Why are we here, how did we come to be, and can these common existential questions best be explained through faith or proven facts? Oxford University Professor of Neuroscience Colin Blakemore gives viewers an overview of Christianity's historically volatile relationship with science in this amusing and thought provoking film.
Blakemore explains that tolerance for scientific inquiry and challenges to church doctrine were generally tolerated until a turning point in the 1500s. It was at this time accusations of heresy started to arise and scholars too often found themselves branded as heretics. Scientists and educators were forced underground lest they be tortured into confessions of heresy, a crime punishable by execution.
Blakemore takes the audience on a tour of Rome's Museum of Criminology, where he encounters a number of 16th century torture devices, as well as an intimidating tome menacingly titled "The Inquisition Handbook of Torture, Volume 1." Continuing his travels to London, Kentucky, and Geneva, Blakemore surveys the great minds that have found themselves at odds with the church throughout history, including Galileo Galilei, Benjamin Franklin, and Charles Darwin.
An interview with Vatican staff astronomer Brother Guy Consolmagno takes viewers inside the Vatican's observatory and meteorite lab to illustrate how far the church has come in its relationship with science. Consolmagno patiently and passionately explains that the Bible is not a science book, but rather "a human interpretation of divine inspiration." A champion of both science and religion, Consolmagno strives to find the common ground between both worlds.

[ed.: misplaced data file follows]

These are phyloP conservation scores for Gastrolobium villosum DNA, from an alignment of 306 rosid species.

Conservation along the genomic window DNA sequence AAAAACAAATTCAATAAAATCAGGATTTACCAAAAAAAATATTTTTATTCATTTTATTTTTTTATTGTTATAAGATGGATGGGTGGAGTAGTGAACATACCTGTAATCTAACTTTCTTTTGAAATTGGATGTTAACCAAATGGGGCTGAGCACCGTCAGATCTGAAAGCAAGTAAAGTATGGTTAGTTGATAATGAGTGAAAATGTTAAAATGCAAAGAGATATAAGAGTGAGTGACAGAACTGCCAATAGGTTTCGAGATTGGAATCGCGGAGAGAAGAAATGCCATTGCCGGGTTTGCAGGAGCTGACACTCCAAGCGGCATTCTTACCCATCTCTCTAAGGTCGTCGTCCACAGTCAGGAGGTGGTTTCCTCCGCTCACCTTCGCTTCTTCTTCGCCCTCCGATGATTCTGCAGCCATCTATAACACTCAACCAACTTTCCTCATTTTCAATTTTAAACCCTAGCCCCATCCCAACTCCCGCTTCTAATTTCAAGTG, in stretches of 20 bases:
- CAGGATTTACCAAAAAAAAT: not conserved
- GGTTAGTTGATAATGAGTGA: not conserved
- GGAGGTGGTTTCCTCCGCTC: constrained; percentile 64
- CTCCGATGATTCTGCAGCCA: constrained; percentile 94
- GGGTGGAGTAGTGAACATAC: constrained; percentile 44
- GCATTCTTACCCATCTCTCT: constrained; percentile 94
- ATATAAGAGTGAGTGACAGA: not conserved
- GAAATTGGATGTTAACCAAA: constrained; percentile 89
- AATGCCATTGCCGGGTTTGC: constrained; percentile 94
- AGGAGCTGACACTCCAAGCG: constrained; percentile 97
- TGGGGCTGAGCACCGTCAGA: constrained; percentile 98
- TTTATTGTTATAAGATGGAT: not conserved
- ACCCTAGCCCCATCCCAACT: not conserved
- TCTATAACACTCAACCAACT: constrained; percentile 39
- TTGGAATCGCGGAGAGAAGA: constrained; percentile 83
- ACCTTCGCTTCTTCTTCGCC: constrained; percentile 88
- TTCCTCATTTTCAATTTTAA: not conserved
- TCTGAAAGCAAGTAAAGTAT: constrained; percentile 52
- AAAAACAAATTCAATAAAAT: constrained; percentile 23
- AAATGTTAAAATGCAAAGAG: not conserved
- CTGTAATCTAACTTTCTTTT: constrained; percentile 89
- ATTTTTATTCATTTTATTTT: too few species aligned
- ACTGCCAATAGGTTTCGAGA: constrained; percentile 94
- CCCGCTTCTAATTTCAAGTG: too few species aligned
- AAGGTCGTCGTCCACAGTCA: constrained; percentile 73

While the church has clearly taken enormous strides since the inquisition age, a visit to Kentucky's Creation Museum illustrates the ongoing struggle many people still have with the scientific inquiry into the creation of man. In one of the film's funnier moments Blakemore is visibly confused and disturbed by the Museum's depiction of a past in which dinosaurs and humans co-existed.
Culminating in a visit to CERN's Large Hadron Collider in Geneva, God and the Scientists provides an entertaining lesson in history and theology while questioning if religion and science will ever universally co-exist, or if there will always be a struggle to find common ground between believers and researchers.